The Antioch Baptist Church was a non-incorporated organization that was known to consist of Deacon George Williams, Deacon Clarence Johnson, Sister Lillian Johnson, Reverend Bennie Baker, Sister Mary Hall, Sister Mamie Travis, Sister Eva Bryant, Sister Rosa Franklin and Sister Hollen Jackson. These members sought leadership at a time when the Black contribution to the "City of Churches" began to be felt through the proliferation and growth of Black churches in Brooklyn. It was then that Rev. Moses Prophet Paylor, D. D., (1877-1958), a native of Mebane, North Carolina, was called. This zealous minister is credited with founding and organizing the Antioch Baptist Church in 1918. With this small congregation and a small investment, Rev. Paylor rented the church at Fleet Street for a short period of time. As membership and finances grew, Antioch's first real estate, the parsonage and church building, was purchased from the Concord Baptist Church congregation at 163 and 165 Duffield Street (now MetroTech) in Downtown Brooklyn.
Rev. Paylor, a native of Mebane, North Carolina, had arrived in New York State circa 1910, attended school in White Plains, and became a student at Columbia University. He was an active member of the Empire State Missionary Convention, the Baptist Ministers Conference of Greater New York and Vicinity, and National Baptist Convention, USA, Inc., and a charter member of the Eastern Baptist Association of Brooklyn and Long Island, which held its first meeting at the Antioch Baptist Church in 1922. Educated at Columbia University, Clayton Williams University of Baltimore, Maryland, awarded Rev. Paylor, the honorary degree of Doctor of Divinity (1922) in recognition of his many achievements.
From 1918 to 1931, Antioch's finances increased and its membership surged to 6,000. By November 27, 1944, Antioch paid its last indebtedness in full and the mortgage was burned in a two-week ceremony. It wasn't long before Antioch needed a new home. In 1950, the congregation took a walk and didn't stop until they reached 828 Greene Avenue between Lewis and Stuyvesant Avenues. The Greene Avenue Baptist Church (with a rich history of its own) was purchased and became the new Antioch Baptist Church. Rev. Paylor served faithfully for 40 years and was called home from the pulpit Sunday, March 2, 1958 as he rose from his seat to deliver the word. Hew as 81 years old. He left having enriched the lives of many and having led Antioch to become one of Brooklyn's prominent African-American congregations.
An up and coming young minister, Rev. George Lawrence (1928-1983) was called as Antioch's second pastor. He served from 1959 until his death in 1983. Rev. Lawrence was a close associate of the late Dr. Martin Luther King, Jr., and held many prominent positions. During his tenure, leaders and notables of the time poured through Antioch's doors. People such as civil rights leaders Rev. Dr. Martin Luther King, Jr., Rev. Ralph Abernathy, Congressman "Keep the faith, baby" Adam Clayton Powell, Julian Bond, Congressman Shirley Chisholm (first African-American and woman nominated for US President), politicians such as New York's Governor Nelson A. Rockefeller (whose family originated the Greene Avenue Baptist Church), NY Mayor John V. Lindsay and African-American celebrities in many fields such as "Queen of Soul Aretha Franklin, Ossie Davis, Ruby Dee, Jackie Robinson and Langston Huges.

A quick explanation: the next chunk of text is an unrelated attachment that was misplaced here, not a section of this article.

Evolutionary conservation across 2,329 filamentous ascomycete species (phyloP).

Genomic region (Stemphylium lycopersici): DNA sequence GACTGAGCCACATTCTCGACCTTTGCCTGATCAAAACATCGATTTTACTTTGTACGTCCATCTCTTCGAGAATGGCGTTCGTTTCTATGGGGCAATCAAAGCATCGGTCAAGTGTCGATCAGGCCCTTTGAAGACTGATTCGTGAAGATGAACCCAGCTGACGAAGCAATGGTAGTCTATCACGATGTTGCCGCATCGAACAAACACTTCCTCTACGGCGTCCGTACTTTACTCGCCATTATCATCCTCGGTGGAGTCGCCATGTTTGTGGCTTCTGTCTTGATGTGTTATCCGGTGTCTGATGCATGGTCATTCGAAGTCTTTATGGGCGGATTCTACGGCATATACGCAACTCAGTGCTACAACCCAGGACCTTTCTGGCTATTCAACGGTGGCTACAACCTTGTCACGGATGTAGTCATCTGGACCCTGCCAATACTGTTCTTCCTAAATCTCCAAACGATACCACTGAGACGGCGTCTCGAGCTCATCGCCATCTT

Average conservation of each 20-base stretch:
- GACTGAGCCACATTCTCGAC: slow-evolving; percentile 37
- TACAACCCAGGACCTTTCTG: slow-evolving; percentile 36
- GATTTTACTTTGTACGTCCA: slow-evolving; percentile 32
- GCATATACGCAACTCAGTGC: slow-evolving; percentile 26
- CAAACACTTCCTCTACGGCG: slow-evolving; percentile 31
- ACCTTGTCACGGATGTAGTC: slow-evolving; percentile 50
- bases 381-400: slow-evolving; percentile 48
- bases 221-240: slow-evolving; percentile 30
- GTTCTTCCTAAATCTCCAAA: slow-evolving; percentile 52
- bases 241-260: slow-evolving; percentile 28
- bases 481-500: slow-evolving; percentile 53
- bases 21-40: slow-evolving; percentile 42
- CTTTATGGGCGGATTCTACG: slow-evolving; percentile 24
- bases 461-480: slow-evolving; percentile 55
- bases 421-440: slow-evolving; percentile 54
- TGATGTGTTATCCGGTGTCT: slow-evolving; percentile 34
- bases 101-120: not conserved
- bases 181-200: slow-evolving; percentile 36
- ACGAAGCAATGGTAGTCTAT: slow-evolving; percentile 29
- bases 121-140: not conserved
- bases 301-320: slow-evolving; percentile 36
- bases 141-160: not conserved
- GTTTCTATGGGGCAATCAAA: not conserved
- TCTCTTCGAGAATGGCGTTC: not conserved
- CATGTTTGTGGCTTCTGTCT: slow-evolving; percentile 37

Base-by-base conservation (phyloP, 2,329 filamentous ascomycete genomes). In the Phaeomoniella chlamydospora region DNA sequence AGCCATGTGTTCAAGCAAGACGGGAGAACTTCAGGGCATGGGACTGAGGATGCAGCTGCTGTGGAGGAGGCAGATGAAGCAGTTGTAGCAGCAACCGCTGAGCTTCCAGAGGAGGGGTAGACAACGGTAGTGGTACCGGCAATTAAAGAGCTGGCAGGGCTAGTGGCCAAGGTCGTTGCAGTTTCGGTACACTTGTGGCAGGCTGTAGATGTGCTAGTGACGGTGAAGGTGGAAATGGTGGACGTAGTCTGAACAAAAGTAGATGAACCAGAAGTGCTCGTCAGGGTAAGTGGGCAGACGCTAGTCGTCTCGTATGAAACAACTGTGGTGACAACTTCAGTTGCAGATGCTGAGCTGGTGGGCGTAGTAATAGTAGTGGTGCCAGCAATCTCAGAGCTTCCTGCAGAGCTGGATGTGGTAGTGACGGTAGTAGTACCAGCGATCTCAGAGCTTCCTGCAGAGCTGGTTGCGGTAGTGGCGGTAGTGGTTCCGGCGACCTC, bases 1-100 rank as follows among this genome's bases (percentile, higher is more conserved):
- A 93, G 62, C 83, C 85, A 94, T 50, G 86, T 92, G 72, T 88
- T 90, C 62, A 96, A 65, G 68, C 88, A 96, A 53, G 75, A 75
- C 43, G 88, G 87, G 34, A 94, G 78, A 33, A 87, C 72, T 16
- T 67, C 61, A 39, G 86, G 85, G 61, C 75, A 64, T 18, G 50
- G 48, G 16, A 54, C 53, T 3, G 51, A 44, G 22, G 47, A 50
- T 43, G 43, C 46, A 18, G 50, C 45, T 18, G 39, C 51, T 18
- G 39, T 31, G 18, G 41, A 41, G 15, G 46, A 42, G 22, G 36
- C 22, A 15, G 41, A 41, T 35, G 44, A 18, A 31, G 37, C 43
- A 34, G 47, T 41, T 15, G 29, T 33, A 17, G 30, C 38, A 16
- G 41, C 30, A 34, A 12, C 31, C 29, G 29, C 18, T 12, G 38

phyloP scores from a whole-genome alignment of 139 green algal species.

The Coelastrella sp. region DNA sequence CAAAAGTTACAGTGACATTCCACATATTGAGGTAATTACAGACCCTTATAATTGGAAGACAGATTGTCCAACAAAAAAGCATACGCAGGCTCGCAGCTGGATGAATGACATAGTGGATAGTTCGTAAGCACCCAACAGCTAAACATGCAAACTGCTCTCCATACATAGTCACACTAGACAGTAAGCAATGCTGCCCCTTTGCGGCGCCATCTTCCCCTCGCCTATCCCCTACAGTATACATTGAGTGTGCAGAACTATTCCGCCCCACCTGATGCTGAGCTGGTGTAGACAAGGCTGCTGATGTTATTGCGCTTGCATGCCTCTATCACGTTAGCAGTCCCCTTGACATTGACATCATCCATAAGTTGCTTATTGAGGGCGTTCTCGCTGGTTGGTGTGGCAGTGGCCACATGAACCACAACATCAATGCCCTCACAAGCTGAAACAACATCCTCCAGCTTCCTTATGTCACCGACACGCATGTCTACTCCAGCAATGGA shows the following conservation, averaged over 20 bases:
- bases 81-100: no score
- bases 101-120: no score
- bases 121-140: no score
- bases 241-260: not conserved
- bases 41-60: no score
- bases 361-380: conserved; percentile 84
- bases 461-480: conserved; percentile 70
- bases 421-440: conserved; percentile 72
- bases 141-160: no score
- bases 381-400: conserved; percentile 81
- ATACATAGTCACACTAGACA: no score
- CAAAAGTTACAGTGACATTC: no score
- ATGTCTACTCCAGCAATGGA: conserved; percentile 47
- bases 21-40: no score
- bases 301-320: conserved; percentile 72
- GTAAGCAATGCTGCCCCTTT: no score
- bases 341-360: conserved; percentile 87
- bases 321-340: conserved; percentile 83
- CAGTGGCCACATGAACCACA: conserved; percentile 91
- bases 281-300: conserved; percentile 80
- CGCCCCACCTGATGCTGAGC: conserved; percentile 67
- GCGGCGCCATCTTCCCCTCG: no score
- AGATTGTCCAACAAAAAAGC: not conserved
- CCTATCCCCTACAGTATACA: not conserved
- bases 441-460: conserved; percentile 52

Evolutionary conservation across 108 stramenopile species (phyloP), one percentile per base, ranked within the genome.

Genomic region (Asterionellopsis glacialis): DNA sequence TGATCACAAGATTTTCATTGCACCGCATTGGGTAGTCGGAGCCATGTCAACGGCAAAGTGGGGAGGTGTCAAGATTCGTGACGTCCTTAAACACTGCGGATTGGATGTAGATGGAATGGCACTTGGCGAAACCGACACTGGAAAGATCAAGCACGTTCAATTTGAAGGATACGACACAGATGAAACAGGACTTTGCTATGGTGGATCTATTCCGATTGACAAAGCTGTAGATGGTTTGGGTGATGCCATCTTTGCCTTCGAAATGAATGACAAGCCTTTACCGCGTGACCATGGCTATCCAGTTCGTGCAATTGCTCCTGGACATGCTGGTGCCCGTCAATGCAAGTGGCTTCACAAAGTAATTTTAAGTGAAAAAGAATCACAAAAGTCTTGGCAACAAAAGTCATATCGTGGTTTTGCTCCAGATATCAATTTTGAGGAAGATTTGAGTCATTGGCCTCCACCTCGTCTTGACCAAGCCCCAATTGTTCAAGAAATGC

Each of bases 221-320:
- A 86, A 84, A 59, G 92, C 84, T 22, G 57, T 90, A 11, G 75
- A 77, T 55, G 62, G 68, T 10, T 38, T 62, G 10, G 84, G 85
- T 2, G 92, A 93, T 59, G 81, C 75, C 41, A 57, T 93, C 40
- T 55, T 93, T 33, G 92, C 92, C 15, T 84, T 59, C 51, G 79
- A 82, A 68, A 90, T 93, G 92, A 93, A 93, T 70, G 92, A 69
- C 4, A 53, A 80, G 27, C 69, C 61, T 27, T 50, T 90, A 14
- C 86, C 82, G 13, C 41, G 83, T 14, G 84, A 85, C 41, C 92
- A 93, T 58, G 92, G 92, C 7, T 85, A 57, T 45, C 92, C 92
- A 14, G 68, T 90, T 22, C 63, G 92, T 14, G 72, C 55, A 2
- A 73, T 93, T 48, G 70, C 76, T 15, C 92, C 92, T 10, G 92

Antioch's third minister arrived from Lynchburg, Virginia in the form of Rev. Philip E. Elliott. Rev. Elliot assumed the pulpit in May of 1986 with the exuberance of youth, a love and gift of preaching and teaching, and a warm spirituality. During his leadership, Antioch Place (a housing partnership) sprung up behind the church. Antioch Community Services was formed, and Antioch's ties to the Easter Baptist Association were strengthened. It was also during this time that Antioch Baptist Church and Neighborhood House was recognized with Landmark Preservation status on November 20, 1990.
Antioch's fourth pastor, Rev. D. Darrell Griffin, came to us having served as the Assistant Pastor of the Abyssinian Baptist Church in Harlem, NY under Dr. Calvin O Butts, III. Rev. Griffin's installation at Antioch took place on May 4, 1977, although he had assumed the pulpit on the first Sunday in January of 1997. Under his readily accepted motto, "Let us rise up and build" (Nehemiah 2:20). Rev. Griffin began to do just that. There were roof repairs and a new boiler was installed. Architects had been called in to determine what it would take to restore a building of Antioch's age and status. Soon thereafter, a Capital Campaign Fund was established with members stepping forward to finance Antioch's future. Rev. Griffin returned to the mid-west in 1999 to lead the congregation of Oakdale Covenant Church in Chicago Illinois.
Under God's direction, Antioch soon found a new leader, Rev. Robert M. Waterman, to fill Antioch's pulpit.
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